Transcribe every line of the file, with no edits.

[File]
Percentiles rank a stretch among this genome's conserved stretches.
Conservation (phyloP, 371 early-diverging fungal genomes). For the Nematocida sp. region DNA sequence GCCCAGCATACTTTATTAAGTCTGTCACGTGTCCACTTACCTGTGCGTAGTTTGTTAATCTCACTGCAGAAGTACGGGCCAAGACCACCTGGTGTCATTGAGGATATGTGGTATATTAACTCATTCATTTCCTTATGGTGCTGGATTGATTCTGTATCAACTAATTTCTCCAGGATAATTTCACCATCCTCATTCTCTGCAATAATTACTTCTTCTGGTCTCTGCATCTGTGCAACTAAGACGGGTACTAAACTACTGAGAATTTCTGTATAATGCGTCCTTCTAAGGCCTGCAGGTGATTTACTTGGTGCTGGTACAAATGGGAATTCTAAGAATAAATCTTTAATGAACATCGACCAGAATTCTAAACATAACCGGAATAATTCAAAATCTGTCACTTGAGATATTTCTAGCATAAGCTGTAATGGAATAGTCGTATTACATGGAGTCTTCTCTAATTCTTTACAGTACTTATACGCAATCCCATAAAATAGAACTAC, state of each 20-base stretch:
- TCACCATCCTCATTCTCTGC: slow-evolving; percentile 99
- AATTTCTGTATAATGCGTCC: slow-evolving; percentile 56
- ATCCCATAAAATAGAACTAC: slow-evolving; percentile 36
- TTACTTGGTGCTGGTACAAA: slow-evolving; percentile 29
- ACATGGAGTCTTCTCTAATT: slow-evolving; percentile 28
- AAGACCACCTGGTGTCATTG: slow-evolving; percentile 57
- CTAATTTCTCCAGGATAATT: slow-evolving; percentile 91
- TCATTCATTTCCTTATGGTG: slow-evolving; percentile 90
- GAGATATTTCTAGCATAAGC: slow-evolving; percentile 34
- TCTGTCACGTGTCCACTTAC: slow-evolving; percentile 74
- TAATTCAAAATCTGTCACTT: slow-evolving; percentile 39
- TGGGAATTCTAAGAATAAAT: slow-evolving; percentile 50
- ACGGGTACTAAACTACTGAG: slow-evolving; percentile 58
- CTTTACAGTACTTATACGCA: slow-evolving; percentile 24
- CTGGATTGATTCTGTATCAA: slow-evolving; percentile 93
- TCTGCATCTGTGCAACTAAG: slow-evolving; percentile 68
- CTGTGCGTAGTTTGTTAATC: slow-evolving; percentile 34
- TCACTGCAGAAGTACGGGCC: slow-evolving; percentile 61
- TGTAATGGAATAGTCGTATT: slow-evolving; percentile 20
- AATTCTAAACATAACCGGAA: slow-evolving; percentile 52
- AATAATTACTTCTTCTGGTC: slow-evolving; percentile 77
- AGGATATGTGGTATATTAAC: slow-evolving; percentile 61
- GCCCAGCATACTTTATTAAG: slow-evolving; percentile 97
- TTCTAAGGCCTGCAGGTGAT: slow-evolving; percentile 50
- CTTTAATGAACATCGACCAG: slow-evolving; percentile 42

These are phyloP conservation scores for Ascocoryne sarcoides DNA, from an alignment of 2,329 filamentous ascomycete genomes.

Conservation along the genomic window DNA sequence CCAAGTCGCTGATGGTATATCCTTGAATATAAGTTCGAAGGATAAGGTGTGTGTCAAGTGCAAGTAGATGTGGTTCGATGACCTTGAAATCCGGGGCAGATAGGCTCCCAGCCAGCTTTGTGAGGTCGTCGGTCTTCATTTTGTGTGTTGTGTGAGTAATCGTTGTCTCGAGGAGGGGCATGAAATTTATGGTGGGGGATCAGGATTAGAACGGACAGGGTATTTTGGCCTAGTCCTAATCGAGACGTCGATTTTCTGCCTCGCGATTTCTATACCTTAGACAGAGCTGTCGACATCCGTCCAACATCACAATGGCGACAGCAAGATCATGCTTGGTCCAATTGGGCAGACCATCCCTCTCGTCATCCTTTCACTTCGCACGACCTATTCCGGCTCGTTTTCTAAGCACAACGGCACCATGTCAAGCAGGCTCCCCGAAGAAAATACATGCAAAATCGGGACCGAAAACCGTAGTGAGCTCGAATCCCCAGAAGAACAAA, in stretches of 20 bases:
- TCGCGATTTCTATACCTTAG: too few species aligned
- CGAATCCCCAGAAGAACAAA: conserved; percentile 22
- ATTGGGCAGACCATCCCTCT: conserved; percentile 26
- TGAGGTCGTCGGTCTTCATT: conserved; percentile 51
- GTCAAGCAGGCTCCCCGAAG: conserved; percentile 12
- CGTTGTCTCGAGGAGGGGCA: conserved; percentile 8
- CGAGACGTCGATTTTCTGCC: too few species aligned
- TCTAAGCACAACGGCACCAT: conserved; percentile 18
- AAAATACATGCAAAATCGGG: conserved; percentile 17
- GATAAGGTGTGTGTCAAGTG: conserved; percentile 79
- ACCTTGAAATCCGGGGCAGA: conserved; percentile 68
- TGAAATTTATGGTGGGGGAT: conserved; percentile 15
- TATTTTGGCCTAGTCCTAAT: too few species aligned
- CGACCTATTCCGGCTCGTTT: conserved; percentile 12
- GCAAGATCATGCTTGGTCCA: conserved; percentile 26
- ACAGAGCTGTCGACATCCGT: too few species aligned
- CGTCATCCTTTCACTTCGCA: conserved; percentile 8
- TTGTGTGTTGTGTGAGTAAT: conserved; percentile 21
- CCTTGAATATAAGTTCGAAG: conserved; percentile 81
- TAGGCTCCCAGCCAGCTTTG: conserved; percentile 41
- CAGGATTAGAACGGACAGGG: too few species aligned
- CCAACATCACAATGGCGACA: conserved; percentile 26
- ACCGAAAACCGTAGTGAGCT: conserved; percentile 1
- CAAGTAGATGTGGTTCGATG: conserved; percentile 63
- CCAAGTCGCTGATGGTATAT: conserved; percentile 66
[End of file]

Percentiles rank a stretch among this genome's conserved stretches.
Conservation (phyloP, 371 early-diverging fungal genomes). For the Nematocida sp. region DNA sequence GCCCAGCATACTTTATTAAGTCTGTCACGTGTCCACTTACCTGTGCGTAGTTTGTTAATCTCACTGCAGAAGTACGGGCCAAGACCACCTGGTGTCATTGAGGATATGTGGTATATTAACTCATTCATTTCCTTATGGTGCTGGATTGATTCTGTATCAACTAATTTCTCCAGGATAATTTCACCATCCTCATTCTCTGCAATAATTACTTCTTCTGGTCTCTGCATCTGTGCAACTAAGACGGGTACTAAACTACTGAGAATTTCTGTATAATGCGTCCTTCTAAGGCCTGCAGGTGATTTACTTGGTGCTGGTACAAATGGGAATTCTAAGAATAAATCTTTAATGAACATCGACCAGAATTCTAAACATAACCGGAATAATTCAAAATCTGTCACTTGAGATATTTCTAGCATAAGCTGTAATGGAATAGTCGTATTACATGGAGTCTTCTCTAATTCTTTACAGTACTTATACGCAATCCCATAAAATAGAACTAC, state of each 20-base stretch:
- TCACCATCCTCATTCTCTGC: slow-evolving; percentile 99
- AATTTCTGTATAATGCGTCC: slow-evolving; percentile 56
- ATCCCATAAAATAGAACTAC: slow-evolving; percentile 36
- TTACTTGGTGCTGGTACAAA: slow-evolving; percentile 29
- ACATGGAGTCTTCTCTAATT: slow-evolving; percentile 28
- AAGACCACCTGGTGTCATTG: slow-evolving; percentile 57
- CTAATTTCTCCAGGATAATT: slow-evolving; percentile 91
- TCATTCATTTCCTTATGGTG: slow-evolving; percentile 90
- GAGATATTTCTAGCATAAGC: slow-evolving; percentile 34
- TCTGTCACGTGTCCACTTAC: slow-evolving; percentile 74
- TAATTCAAAATCTGTCACTT: slow-evolving; percentile 39
- TGGGAATTCTAAGAATAAAT: slow-evolving; percentile 50
- ACGGGTACTAAACTACTGAG: slow-evolving; percentile 58
- CTTTACAGTACTTATACGCA: slow-evolving; percentile 24
- CTGGATTGATTCTGTATCAA: slow-evolving; percentile 93
- TCTGCATCTGTGCAACTAAG: slow-evolving; percentile 68
- CTGTGCGTAGTTTGTTAATC: slow-evolving; percentile 34
- TCACTGCAGAAGTACGGGCC: slow-evolving; percentile 61
- TGTAATGGAATAGTCGTATT: slow-evolving; percentile 20
- AATTCTAAACATAACCGGAA: slow-evolving; percentile 52
- AATAATTACTTCTTCTGGTC: slow-evolving; percentile 77
- AGGATATGTGGTATATTAAC: slow-evolving; percentile 61
- GCCCAGCATACTTTATTAAG: slow-evolving; percentile 97
- TTCTAAGGCCTGCAGGTGAT: slow-evolving; percentile 50
- CTTTAATGAACATCGACCAG: slow-evolving; percentile 42

These are phyloP conservation scores for Ascocoryne sarcoides DNA, from an alignment of 2,329 filamentous ascomycete genomes.

Conservation along the genomic window DNA sequence CCAAGTCGCTGATGGTATATCCTTGAATATAAGTTCGAAGGATAAGGTGTGTGTCAAGTGCAAGTAGATGTGGTTCGATGACCTTGAAATCCGGGGCAGATAGGCTCCCAGCCAGCTTTGTGAGGTCGTCGGTCTTCATTTTGTGTGTTGTGTGAGTAATCGTTGTCTCGAGGAGGGGCATGAAATTTATGGTGGGGGATCAGGATTAGAACGGACAGGGTATTTTGGCCTAGTCCTAATCGAGACGTCGATTTTCTGCCTCGCGATTTCTATACCTTAGACAGAGCTGTCGACATCCGTCCAACATCACAATGGCGACAGCAAGATCATGCTTGGTCCAATTGGGCAGACCATCCCTCTCGTCATCCTTTCACTTCGCACGACCTATTCCGGCTCGTTTTCTAAGCACAACGGCACCATGTCAAGCAGGCTCCCCGAAGAAAATACATGCAAAATCGGGACCGAAAACCGTAGTGAGCTCGAATCCCCAGAAGAACAAA, in stretches of 20 bases:
- TCGCGATTTCTATACCTTAG: too few species aligned
- CGAATCCCCAGAAGAACAAA: conserved; percentile 22
- ATTGGGCAGACCATCCCTCT: conserved; percentile 26
- TGAGGTCGTCGGTCTTCATT: conserved; percentile 51
- GTCAAGCAGGCTCCCCGAAG: conserved; percentile 12
- CGTTGTCTCGAGGAGGGGCA: conserved; percentile 8
- CGAGACGTCGATTTTCTGCC: too few species aligned
- TCTAAGCACAACGGCACCAT: conserved; percentile 18
- AAAATACATGCAAAATCGGG: conserved; percentile 17
- GATAAGGTGTGTGTCAAGTG: conserved; percentile 79
- ACCTTGAAATCCGGGGCAGA: conserved; percentile 68
- TGAAATTTATGGTGGGGGAT: conserved; percentile 15
- TATTTTGGCCTAGTCCTAAT: too few species aligned
- CGACCTATTCCGGCTCGTTT: conserved; percentile 12
- GCAAGATCATGCTTGGTCCA: conserved; percentile 26
- ACAGAGCTGTCGACATCCGT: too few species aligned
- CGTCATCCTTTCACTTCGCA: conserved; percentile 8
- TTGTGTGTTGTGTGAGTAAT: conserved; percentile 21
- CCTTGAATATAAGTTCGAAG: conserved; percentile 81
- TAGGCTCCCAGCCAGCTTTG: conserved; percentile 41
- CAGGATTAGAACGGACAGGG: too few species aligned
- CCAACATCACAATGGCGACA: conserved; percentile 26
- ACCGAAAACCGTAGTGAGCT: conserved; percentile 1
- CAAGTAGATGTGGTTCGATG: conserved; percentile 63
- CCAAGTCGCTGATGGTATAT: conserved; percentile 66